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The number of malicious attacks exploiting an unpatched vulnerability in older versions of Windows has mushroomed over the past week, prompting Microsoft to warn customers to deploy countermeasures until an update is released.

Microsoft said on Wednesday that its security team has detected more than 10,000 distinct computers that have experienced the attack against the bug in the Windows Help and Support Center. The vulnerability, which was disclosed on June 10 by researcher Tavis Ormandy, makes it possible for attackers to remotely install malware on computers running Windows XP and Server 2003 by luring end users to booby-trapped websites.

For the first 10 days following the disclosure, attacks were targeted and relatively few. But over the past week and a half, they have suddenly increased, Holly Stewart, a member of the Microsoft Malware Protection Center, warned here. Geographies with the biggest attack volume are the US, Russia, Portugal, Germany, and Brazil.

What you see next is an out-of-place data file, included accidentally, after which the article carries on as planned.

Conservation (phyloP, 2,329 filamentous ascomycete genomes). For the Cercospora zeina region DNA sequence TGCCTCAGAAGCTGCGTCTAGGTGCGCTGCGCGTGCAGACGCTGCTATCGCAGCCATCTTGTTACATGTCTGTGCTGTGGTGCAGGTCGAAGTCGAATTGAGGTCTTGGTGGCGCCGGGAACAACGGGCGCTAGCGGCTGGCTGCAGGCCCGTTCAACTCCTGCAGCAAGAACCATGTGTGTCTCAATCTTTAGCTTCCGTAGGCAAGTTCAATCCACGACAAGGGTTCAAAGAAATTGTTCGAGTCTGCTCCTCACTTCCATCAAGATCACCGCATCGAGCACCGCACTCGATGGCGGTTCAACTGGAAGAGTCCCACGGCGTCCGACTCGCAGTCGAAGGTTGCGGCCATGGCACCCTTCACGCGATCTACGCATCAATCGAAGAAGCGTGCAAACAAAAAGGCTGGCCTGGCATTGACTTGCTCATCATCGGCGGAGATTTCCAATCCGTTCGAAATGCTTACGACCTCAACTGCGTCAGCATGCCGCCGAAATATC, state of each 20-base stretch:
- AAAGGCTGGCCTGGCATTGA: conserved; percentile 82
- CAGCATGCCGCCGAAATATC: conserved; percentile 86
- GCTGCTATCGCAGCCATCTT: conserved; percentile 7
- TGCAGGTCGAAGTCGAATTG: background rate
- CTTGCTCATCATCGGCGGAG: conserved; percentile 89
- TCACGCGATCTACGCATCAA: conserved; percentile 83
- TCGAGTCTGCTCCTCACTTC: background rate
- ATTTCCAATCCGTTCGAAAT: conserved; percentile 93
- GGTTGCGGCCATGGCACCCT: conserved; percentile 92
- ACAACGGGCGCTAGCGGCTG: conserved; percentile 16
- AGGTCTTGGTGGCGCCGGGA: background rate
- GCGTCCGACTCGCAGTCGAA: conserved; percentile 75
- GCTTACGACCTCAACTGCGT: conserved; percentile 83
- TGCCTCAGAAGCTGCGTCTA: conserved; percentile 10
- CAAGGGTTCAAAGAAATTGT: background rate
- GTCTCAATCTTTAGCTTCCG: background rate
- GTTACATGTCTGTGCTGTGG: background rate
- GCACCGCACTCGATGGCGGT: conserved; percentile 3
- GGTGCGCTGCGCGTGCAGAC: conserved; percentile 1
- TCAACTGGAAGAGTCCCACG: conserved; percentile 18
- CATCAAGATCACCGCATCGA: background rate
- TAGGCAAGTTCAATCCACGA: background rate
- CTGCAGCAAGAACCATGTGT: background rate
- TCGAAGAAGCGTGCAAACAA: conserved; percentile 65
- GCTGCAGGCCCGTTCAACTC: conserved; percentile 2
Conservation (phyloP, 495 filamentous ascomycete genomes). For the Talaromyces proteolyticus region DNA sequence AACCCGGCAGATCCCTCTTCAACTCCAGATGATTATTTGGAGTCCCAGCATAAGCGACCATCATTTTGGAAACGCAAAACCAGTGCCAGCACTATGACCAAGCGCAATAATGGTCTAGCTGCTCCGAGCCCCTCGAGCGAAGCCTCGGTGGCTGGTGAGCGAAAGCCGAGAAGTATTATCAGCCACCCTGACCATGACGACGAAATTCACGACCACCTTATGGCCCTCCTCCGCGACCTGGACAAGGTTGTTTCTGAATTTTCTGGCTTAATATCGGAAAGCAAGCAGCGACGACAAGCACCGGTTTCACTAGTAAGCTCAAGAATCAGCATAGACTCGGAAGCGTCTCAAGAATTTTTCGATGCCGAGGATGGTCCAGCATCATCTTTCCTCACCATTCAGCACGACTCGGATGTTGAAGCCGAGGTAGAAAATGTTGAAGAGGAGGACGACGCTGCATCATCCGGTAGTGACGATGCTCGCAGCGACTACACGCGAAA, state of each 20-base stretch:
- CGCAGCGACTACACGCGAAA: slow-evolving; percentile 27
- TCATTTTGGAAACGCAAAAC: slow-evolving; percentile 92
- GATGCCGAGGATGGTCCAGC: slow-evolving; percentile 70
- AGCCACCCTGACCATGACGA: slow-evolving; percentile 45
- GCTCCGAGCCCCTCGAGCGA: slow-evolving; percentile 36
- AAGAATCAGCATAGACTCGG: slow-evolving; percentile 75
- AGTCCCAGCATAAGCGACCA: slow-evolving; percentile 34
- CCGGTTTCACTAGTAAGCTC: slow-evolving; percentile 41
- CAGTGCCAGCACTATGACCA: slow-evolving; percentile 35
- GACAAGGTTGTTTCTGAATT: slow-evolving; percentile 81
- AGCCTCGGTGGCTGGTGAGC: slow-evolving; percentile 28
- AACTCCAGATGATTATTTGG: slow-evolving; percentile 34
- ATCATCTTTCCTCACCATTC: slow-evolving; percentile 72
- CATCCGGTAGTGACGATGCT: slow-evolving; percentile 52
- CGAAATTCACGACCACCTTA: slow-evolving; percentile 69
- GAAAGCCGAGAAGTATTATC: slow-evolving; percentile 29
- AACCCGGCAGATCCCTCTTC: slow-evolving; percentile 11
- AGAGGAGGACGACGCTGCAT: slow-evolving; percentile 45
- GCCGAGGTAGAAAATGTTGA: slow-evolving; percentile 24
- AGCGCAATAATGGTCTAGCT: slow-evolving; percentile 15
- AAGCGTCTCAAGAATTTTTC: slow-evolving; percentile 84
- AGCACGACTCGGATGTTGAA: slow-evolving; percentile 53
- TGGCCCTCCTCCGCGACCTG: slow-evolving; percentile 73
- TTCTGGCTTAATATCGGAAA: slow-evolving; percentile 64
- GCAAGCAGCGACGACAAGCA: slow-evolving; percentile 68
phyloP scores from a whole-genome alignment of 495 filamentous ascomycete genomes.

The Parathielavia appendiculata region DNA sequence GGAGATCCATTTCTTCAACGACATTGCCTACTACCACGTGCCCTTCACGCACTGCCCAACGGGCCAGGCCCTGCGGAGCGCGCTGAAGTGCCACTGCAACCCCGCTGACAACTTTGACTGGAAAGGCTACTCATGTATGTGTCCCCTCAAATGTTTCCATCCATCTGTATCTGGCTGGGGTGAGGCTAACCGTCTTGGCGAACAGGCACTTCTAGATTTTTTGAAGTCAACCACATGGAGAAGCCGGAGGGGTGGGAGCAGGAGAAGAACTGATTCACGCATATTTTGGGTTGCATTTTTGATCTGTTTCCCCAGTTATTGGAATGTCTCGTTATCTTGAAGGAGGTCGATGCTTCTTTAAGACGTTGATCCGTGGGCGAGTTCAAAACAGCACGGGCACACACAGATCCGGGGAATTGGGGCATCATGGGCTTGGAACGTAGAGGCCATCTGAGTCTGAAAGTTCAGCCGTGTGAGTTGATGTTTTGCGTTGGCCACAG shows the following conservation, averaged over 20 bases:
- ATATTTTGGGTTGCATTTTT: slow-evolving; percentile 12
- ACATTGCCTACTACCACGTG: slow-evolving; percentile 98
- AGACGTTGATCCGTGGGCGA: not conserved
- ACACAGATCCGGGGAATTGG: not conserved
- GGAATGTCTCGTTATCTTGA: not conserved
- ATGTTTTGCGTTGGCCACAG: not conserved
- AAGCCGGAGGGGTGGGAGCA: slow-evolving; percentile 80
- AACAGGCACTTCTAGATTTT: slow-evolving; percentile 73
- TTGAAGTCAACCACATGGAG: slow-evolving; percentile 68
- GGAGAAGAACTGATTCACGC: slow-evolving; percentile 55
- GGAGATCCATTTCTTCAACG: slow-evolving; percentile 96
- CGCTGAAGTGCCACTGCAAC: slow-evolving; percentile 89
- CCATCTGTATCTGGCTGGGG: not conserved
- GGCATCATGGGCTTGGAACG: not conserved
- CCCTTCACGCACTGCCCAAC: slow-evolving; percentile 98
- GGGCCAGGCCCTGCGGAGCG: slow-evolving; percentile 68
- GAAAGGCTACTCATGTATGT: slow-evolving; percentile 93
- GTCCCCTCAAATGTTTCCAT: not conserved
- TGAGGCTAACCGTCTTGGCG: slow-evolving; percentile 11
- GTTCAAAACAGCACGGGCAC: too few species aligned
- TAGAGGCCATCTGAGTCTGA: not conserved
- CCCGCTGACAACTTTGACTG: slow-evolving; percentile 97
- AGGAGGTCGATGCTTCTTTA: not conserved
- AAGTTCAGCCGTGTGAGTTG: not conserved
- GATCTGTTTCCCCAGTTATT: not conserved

Stewart advised vulnerable Windows users who have not implemented one of the countermeasures listed here to strongly consider doing so now.

The surge of attacks appear to be carried out by “seemingly-automated, randomly-generated html and php pages,” Stewart said. When the attacks began, they mostly installed a backdoor known as Obitel, which is used to download other malware. But over time the exploits have marshaled a variety of other trojans, which Microsoft detects as Win32/Swrort.A, Win32/Tedroo.AB, Win32/Oficla.M, and Win32/Neetro.A, among others.

Microsoft has said it's working on an update to patch the gaping security hole. In additional to deploying workarounds, users can find some protection from Security Essentials, Forefront Client Security, and other anti-virus products from Microsoft.

The spike in attacks shows the darker side of so-called full disclosure, which is the belief among some security professionals that all information about vulnerabilities should be communicated as broadly as possible so that individuals are fully informed about risks and companies have an incentive to fix the bugs as soon as possible. It's a position your reporter has regularly and sometimes vociferously advocated. But it also seems fair to say that these attacks probably wouldn't have happened had Ormandy been more reticent. ®

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